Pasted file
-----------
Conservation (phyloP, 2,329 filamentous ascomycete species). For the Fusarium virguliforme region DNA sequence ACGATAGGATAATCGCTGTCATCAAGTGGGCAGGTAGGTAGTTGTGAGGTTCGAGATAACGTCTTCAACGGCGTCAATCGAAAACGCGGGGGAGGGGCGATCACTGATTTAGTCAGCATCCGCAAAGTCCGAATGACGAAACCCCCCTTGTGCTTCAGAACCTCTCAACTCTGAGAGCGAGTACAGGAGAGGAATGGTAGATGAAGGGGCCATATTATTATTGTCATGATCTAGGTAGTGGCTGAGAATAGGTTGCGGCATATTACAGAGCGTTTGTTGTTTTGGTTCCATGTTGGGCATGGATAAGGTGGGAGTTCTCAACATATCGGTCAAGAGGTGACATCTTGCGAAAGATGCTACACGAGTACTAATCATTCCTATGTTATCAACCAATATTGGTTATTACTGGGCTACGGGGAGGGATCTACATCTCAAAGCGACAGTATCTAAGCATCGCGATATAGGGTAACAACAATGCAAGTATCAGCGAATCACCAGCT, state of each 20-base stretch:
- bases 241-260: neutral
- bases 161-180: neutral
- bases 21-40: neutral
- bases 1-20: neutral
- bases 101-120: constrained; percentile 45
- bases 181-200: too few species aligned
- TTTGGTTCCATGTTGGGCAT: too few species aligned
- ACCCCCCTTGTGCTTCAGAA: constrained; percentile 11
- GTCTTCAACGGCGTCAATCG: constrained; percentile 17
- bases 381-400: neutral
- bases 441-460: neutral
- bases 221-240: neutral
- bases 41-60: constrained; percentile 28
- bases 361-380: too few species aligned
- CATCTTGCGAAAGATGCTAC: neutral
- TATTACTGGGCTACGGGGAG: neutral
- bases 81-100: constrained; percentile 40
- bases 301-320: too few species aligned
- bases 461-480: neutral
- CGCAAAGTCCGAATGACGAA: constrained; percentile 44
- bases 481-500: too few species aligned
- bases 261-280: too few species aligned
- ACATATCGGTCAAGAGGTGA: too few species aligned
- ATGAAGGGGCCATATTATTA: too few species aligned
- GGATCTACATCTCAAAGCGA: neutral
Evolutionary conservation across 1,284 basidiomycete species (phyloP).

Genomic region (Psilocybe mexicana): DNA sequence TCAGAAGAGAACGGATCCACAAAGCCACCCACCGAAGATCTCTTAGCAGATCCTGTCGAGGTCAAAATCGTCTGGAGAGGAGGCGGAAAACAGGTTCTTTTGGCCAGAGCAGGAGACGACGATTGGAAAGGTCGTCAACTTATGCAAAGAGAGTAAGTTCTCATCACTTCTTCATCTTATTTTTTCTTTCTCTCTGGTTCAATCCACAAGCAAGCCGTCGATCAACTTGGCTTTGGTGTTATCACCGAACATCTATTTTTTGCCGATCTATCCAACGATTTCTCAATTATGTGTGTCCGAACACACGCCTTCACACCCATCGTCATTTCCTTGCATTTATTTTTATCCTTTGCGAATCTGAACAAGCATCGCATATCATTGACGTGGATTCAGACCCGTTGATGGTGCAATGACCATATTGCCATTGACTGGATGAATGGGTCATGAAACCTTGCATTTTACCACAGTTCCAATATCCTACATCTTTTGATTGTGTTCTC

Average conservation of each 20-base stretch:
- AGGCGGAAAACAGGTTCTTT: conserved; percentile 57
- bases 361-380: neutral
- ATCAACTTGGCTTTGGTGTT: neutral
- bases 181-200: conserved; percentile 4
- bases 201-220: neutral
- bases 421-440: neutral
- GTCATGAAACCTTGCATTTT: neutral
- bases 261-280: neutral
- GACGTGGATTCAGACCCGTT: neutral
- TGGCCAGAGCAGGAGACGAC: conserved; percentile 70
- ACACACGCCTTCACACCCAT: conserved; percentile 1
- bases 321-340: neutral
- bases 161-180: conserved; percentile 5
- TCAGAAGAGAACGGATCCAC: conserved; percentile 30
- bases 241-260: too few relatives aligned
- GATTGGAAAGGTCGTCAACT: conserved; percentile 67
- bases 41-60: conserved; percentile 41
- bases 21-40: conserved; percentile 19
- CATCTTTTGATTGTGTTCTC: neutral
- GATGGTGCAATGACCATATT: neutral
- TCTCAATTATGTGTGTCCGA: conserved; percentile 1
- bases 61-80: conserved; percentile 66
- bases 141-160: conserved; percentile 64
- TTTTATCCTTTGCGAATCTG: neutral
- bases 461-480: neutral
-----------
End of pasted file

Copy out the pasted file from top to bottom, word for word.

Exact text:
Conservation (phyloP, 2,329 filamentous ascomycete species). For the Fusarium virguliforme region DNA sequence ACGATAGGATAATCGCTGTCATCAAGTGGGCAGGTAGGTAGTTGTGAGGTTCGAGATAACGTCTTCAACGGCGTCAATCGAAAACGCGGGGGAGGGGCGATCACTGATTTAGTCAGCATCCGCAAAGTCCGAATGACGAAACCCCCCTTGTGCTTCAGAACCTCTCAACTCTGAGAGCGAGTACAGGAGAGGAATGGTAGATGAAGGGGCCATATTATTATTGTCATGATCTAGGTAGTGGCTGAGAATAGGTTGCGGCATATTACAGAGCGTTTGTTGTTTTGGTTCCATGTTGGGCATGGATAAGGTGGGAGTTCTCAACATATCGGTCAAGAGGTGACATCTTGCGAAAGATGCTACACGAGTACTAATCATTCCTATGTTATCAACCAATATTGGTTATTACTGGGCTACGGGGAGGGATCTACATCTCAAAGCGACAGTATCTAAGCATCGCGATATAGGGTAACAACAATGCAAGTATCAGCGAATCACCAGCT, state of each 20-base stretch:
- bases 241-260: neutral
- bases 161-180: neutral
- bases 21-40: neutral
- bases 1-20: neutral
- bases 101-120: constrained; percentile 45
- bases 181-200: too few species aligned
- TTTGGTTCCATGTTGGGCAT: too few species aligned
- ACCCCCCTTGTGCTTCAGAA: constrained; percentile 11
- GTCTTCAACGGCGTCAATCG: constrained; percentile 17
- bases 381-400: neutral
- bases 441-460: neutral
- bases 221-240: neutral
- bases 41-60: constrained; percentile 28
- bases 361-380: too few species aligned
- CATCTTGCGAAAGATGCTAC: neutral
- TATTACTGGGCTACGGGGAG: neutral
- bases 81-100: constrained; percentile 40
- bases 301-320: too few species aligned
- bases 461-480: neutral
- CGCAAAGTCCGAATGACGAA: constrained; percentile 44
- bases 481-500: too few species aligned
- bases 261-280: too few species aligned
- ACATATCGGTCAAGAGGTGA: too few species aligned
- ATGAAGGGGCCATATTATTA: too few species aligned
- GGATCTACATCTCAAAGCGA: neutral
Evolutionary conservation across 1,284 basidiomycete species (phyloP).

Genomic region (Psilocybe mexicana): DNA sequence TCAGAAGAGAACGGATCCACAAAGCCACCCACCGAAGATCTCTTAGCAGATCCTGTCGAGGTCAAAATCGTCTGGAGAGGAGGCGGAAAACAGGTTCTTTTGGCCAGAGCAGGAGACGACGATTGGAAAGGTCGTCAACTTATGCAAAGAGAGTAAGTTCTCATCACTTCTTCATCTTATTTTTTCTTTCTCTCTGGTTCAATCCACAAGCAAGCCGTCGATCAACTTGGCTTTGGTGTTATCACCGAACATCTATTTTTTGCCGATCTATCCAACGATTTCTCAATTATGTGTGTCCGAACACACGCCTTCACACCCATCGTCATTTCCTTGCATTTATTTTTATCCTTTGCGAATCTGAACAAGCATCGCATATCATTGACGTGGATTCAGACCCGTTGATGGTGCAATGACCATATTGCCATTGACTGGATGAATGGGTCATGAAACCTTGCATTTTACCACAGTTCCAATATCCTACATCTTTTGATTGTGTTCTC

Average conservation of each 20-base stretch:
- AGGCGGAAAACAGGTTCTTT: conserved; percentile 57
- bases 361-380: neutral
- ATCAACTTGGCTTTGGTGTT: neutral
- bases 181-200: conserved; percentile 4
- bases 201-220: neutral
- bases 421-440: neutral
- GTCATGAAACCTTGCATTTT: neutral
- bases 261-280: neutral
- GACGTGGATTCAGACCCGTT: neutral
- TGGCCAGAGCAGGAGACGAC: conserved; percentile 70
- ACACACGCCTTCACACCCAT: conserved; percentile 1
- bases 321-340: neutral
- bases 161-180: conserved; percentile 5
- TCAGAAGAGAACGGATCCAC: conserved; percentile 30
- bases 241-260: too few relatives aligned
- GATTGGAAAGGTCGTCAACT: conserved; percentile 67
- bases 41-60: conserved; percentile 41
- bases 21-40: conserved; percentile 19
- CATCTTTTGATTGTGTTCTC: neutral
- GATGGTGCAATGACCATATT: neutral
- TCTCAATTATGTGTGTCCGA: conserved; percentile 1
- bases 61-80: conserved; percentile 66
- bases 141-160: conserved; percentile 64
- TTTTATCCTTTGCGAATCTG: neutral
- bases 461-480: neutral